In this article, Canadian theatre scholar Eury Colin Chang draws on his own training and performance experiences, as well as interviews conducted with two master bouffon teachers, to explore the bouffon’s critical capacities. Furthermore, he reflects on what these critical capacities might offer to the contemporary Canadian theatrical landscape. While Canada has been recognized internationally for our focus on physical theatre, circus arts, and even clowning, the specific clown tradition of bouffon is often given less attention and consideration. In contexts where bouffon is discussed, the emphasis is generally placed on the roots of this tradition in Europe, and the significant contemporary engagement with bouffon across Canadian is largely ignored. This article therefore fills a gap by exploring Canadian bouffon and considering what its potential might be for changing the professional theatre community here. This potential of bouffon, Chang suggests, resides in its ability to move beyond realism by offering new ways of being and seeing onstage, and in life. Furthermore, the bouffon is capable of revealing the complex interior life of the audience. This ability of bouffon to uncover, rediscover, and wrestle with the human psyche is at the core of its critical capacity.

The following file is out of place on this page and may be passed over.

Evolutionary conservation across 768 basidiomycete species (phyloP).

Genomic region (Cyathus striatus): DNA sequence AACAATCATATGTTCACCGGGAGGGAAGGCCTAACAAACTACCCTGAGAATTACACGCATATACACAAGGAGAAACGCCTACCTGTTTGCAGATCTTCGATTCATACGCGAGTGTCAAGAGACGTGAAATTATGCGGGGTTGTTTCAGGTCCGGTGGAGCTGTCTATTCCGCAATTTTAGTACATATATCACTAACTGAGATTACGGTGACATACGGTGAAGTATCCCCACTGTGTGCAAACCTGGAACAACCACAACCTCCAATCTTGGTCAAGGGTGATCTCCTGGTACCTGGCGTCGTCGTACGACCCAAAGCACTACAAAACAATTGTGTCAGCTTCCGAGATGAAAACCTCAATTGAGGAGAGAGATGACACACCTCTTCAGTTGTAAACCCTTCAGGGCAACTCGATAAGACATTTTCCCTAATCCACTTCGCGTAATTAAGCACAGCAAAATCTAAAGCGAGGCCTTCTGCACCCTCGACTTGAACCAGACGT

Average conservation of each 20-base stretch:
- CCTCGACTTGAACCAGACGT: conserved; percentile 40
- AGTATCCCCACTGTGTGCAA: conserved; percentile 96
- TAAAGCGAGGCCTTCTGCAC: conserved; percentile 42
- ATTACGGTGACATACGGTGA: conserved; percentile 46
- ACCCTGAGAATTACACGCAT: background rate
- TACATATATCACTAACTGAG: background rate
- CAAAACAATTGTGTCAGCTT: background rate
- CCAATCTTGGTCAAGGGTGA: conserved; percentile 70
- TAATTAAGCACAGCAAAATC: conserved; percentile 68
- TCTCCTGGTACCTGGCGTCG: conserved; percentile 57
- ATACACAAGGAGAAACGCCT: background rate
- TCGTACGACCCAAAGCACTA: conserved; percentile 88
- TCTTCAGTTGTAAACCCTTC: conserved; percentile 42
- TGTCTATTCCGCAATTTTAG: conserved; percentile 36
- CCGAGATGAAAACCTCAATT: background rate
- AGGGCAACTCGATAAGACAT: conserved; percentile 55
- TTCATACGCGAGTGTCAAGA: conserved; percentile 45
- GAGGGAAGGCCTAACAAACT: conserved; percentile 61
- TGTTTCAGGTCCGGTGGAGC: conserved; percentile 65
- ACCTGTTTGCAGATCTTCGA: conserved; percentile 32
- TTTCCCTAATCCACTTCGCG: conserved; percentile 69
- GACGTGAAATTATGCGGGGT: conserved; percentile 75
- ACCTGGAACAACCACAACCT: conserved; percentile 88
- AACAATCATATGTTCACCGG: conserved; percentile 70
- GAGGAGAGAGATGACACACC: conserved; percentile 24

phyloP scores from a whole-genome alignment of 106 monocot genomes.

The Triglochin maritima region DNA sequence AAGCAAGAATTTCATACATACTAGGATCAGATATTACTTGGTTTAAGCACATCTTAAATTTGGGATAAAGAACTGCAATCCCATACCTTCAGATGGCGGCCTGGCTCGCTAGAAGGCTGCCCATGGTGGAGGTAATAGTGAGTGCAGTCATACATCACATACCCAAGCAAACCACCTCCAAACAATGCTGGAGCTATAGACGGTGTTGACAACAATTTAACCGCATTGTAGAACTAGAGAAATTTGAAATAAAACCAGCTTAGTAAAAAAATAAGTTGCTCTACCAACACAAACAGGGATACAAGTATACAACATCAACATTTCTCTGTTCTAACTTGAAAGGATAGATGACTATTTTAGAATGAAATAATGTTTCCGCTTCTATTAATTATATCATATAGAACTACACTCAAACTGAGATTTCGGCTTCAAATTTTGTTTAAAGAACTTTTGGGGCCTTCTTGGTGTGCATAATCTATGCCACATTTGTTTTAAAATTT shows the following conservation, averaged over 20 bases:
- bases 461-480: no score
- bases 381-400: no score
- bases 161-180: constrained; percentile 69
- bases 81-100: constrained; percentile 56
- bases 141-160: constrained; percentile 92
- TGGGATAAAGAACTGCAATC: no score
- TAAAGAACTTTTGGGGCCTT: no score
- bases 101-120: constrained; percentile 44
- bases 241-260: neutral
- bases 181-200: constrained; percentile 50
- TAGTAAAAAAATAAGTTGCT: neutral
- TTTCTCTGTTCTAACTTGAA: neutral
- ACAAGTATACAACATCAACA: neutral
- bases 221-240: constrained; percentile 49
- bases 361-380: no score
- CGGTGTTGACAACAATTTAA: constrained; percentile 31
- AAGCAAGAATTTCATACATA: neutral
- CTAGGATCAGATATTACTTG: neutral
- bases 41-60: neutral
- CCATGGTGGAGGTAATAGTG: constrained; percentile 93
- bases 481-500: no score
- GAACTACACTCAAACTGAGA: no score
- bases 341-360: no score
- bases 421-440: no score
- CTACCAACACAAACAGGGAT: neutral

Bouffon: The Roots of ‘Critical Clowning’ in Canada
Eury Colin Chang is a Vancouver-born scholar and current PhD candidate in the Department of Theatre and Film at the University of British Columbia. His current research focuses on the history of Asian-Canadian theatre from 1971 to 2018. Eury brings to his academic career a rich background as a performer, writer, editor, arts manager, and dramaturge. His academic writing can be found in journals (Theatre Research in Canada, Canadian Literature) and anthologies published by Playwrights Canada Press, the University of Wisconsin Press, and Arsenal Pulp Press.